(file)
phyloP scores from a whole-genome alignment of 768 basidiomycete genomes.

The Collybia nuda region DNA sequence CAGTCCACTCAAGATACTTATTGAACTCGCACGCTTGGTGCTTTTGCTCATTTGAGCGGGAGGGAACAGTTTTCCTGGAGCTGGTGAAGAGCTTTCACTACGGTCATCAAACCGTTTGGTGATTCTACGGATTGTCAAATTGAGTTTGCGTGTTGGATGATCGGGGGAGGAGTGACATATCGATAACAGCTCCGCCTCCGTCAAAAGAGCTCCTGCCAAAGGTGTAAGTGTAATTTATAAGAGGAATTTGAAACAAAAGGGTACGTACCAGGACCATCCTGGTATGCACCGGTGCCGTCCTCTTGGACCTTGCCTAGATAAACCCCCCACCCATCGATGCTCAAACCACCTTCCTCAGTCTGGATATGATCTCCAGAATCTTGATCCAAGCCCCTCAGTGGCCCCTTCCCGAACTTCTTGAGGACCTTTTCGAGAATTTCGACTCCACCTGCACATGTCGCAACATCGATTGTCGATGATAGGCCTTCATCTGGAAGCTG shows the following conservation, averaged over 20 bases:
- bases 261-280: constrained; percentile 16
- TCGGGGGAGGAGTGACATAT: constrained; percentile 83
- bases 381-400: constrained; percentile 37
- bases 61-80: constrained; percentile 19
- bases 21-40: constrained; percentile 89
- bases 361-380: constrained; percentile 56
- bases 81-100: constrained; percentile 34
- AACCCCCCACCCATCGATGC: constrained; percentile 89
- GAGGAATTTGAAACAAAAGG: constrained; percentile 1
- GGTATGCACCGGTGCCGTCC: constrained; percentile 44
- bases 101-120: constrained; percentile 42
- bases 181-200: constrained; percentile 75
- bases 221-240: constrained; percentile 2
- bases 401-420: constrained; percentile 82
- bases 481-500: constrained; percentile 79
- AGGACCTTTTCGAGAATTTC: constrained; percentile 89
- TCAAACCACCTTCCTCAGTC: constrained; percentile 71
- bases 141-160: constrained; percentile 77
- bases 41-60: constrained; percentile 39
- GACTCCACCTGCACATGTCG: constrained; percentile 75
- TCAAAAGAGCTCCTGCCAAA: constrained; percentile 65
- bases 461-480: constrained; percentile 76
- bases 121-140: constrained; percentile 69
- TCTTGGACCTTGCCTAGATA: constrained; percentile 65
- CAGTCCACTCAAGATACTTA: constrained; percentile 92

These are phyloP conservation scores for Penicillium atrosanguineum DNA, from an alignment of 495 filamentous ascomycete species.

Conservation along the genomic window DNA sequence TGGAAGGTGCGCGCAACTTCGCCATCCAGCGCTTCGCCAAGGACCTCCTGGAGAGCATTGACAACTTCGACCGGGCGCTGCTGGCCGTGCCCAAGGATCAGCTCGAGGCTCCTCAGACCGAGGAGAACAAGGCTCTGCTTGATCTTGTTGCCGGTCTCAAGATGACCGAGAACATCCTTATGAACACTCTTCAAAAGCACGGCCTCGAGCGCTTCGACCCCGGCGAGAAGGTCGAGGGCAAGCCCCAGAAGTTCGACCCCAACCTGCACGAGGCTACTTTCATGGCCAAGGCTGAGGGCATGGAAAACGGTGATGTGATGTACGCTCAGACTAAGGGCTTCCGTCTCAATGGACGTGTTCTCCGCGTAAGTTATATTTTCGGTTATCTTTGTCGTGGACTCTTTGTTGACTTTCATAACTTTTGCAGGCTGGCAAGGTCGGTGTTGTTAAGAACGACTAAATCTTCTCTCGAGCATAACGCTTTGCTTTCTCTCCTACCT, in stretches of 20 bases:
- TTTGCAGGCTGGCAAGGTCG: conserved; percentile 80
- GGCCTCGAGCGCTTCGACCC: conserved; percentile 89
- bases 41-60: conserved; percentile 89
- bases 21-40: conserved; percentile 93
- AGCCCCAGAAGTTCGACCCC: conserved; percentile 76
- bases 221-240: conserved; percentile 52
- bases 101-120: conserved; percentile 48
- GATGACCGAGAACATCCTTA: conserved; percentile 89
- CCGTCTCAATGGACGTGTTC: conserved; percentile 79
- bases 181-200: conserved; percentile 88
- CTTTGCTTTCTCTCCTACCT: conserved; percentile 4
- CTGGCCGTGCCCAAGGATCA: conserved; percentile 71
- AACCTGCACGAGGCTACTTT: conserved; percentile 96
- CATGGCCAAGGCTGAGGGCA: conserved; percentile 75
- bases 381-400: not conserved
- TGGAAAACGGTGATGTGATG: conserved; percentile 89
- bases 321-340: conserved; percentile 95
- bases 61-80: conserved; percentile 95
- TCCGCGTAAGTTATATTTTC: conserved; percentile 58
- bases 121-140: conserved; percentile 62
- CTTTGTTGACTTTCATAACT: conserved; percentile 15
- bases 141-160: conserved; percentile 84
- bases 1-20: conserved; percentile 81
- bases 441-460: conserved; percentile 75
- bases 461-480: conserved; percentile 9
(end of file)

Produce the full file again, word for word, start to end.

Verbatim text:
phyloP scores from a whole-genome alignment of 768 basidiomycete genomes.

The Collybia nuda region DNA sequence CAGTCCACTCAAGATACTTATTGAACTCGCACGCTTGGTGCTTTTGCTCATTTGAGCGGGAGGGAACAGTTTTCCTGGAGCTGGTGAAGAGCTTTCACTACGGTCATCAAACCGTTTGGTGATTCTACGGATTGTCAAATTGAGTTTGCGTGTTGGATGATCGGGGGAGGAGTGACATATCGATAACAGCTCCGCCTCCGTCAAAAGAGCTCCTGCCAAAGGTGTAAGTGTAATTTATAAGAGGAATTTGAAACAAAAGGGTACGTACCAGGACCATCCTGGTATGCACCGGTGCCGTCCTCTTGGACCTTGCCTAGATAAACCCCCCACCCATCGATGCTCAAACCACCTTCCTCAGTCTGGATATGATCTCCAGAATCTTGATCCAAGCCCCTCAGTGGCCCCTTCCCGAACTTCTTGAGGACCTTTTCGAGAATTTCGACTCCACCTGCACATGTCGCAACATCGATTGTCGATGATAGGCCTTCATCTGGAAGCTG shows the following conservation, averaged over 20 bases:
- bases 261-280: constrained; percentile 16
- TCGGGGGAGGAGTGACATAT: constrained; percentile 83
- bases 381-400: constrained; percentile 37
- bases 61-80: constrained; percentile 19
- bases 21-40: constrained; percentile 89
- bases 361-380: constrained; percentile 56
- bases 81-100: constrained; percentile 34
- AACCCCCCACCCATCGATGC: constrained; percentile 89
- GAGGAATTTGAAACAAAAGG: constrained; percentile 1
- GGTATGCACCGGTGCCGTCC: constrained; percentile 44
- bases 101-120: constrained; percentile 42
- bases 181-200: constrained; percentile 75
- bases 221-240: constrained; percentile 2
- bases 401-420: constrained; percentile 82
- bases 481-500: constrained; percentile 79
- AGGACCTTTTCGAGAATTTC: constrained; percentile 89
- TCAAACCACCTTCCTCAGTC: constrained; percentile 71
- bases 141-160: constrained; percentile 77
- bases 41-60: constrained; percentile 39
- GACTCCACCTGCACATGTCG: constrained; percentile 75
- TCAAAAGAGCTCCTGCCAAA: constrained; percentile 65
- bases 461-480: constrained; percentile 76
- bases 121-140: constrained; percentile 69
- TCTTGGACCTTGCCTAGATA: constrained; percentile 65
- CAGTCCACTCAAGATACTTA: constrained; percentile 92

These are phyloP conservation scores for Penicillium atrosanguineum DNA, from an alignment of 495 filamentous ascomycete species.

Conservation along the genomic window DNA sequence TGGAAGGTGCGCGCAACTTCGCCATCCAGCGCTTCGCCAAGGACCTCCTGGAGAGCATTGACAACTTCGACCGGGCGCTGCTGGCCGTGCCCAAGGATCAGCTCGAGGCTCCTCAGACCGAGGAGAACAAGGCTCTGCTTGATCTTGTTGCCGGTCTCAAGATGACCGAGAACATCCTTATGAACACTCTTCAAAAGCACGGCCTCGAGCGCTTCGACCCCGGCGAGAAGGTCGAGGGCAAGCCCCAGAAGTTCGACCCCAACCTGCACGAGGCTACTTTCATGGCCAAGGCTGAGGGCATGGAAAACGGTGATGTGATGTACGCTCAGACTAAGGGCTTCCGTCTCAATGGACGTGTTCTCCGCGTAAGTTATATTTTCGGTTATCTTTGTCGTGGACTCTTTGTTGACTTTCATAACTTTTGCAGGCTGGCAAGGTCGGTGTTGTTAAGAACGACTAAATCTTCTCTCGAGCATAACGCTTTGCTTTCTCTCCTACCT, in stretches of 20 bases:
- TTTGCAGGCTGGCAAGGTCG: conserved; percentile 80
- GGCCTCGAGCGCTTCGACCC: conserved; percentile 89
- bases 41-60: conserved; percentile 89
- bases 21-40: conserved; percentile 93
- AGCCCCAGAAGTTCGACCCC: conserved; percentile 76
- bases 221-240: conserved; percentile 52
- bases 101-120: conserved; percentile 48
- GATGACCGAGAACATCCTTA: conserved; percentile 89
- CCGTCTCAATGGACGTGTTC: conserved; percentile 79
- bases 181-200: conserved; percentile 88
- CTTTGCTTTCTCTCCTACCT: conserved; percentile 4
- CTGGCCGTGCCCAAGGATCA: conserved; percentile 71
- AACCTGCACGAGGCTACTTT: conserved; percentile 96
- CATGGCCAAGGCTGAGGGCA: conserved; percentile 75
- bases 381-400: not conserved
- TGGAAAACGGTGATGTGATG: conserved; percentile 89
- bases 321-340: conserved; percentile 95
- bases 61-80: conserved; percentile 95
- TCCGCGTAAGTTATATTTTC: conserved; percentile 58
- bases 121-140: conserved; percentile 62
- CTTTGTTGACTTTCATAACT: conserved; percentile 15
- bases 141-160: conserved; percentile 84
- bases 1-20: conserved; percentile 81
- bases 441-460: conserved; percentile 75
- bases 461-480: conserved; percentile 9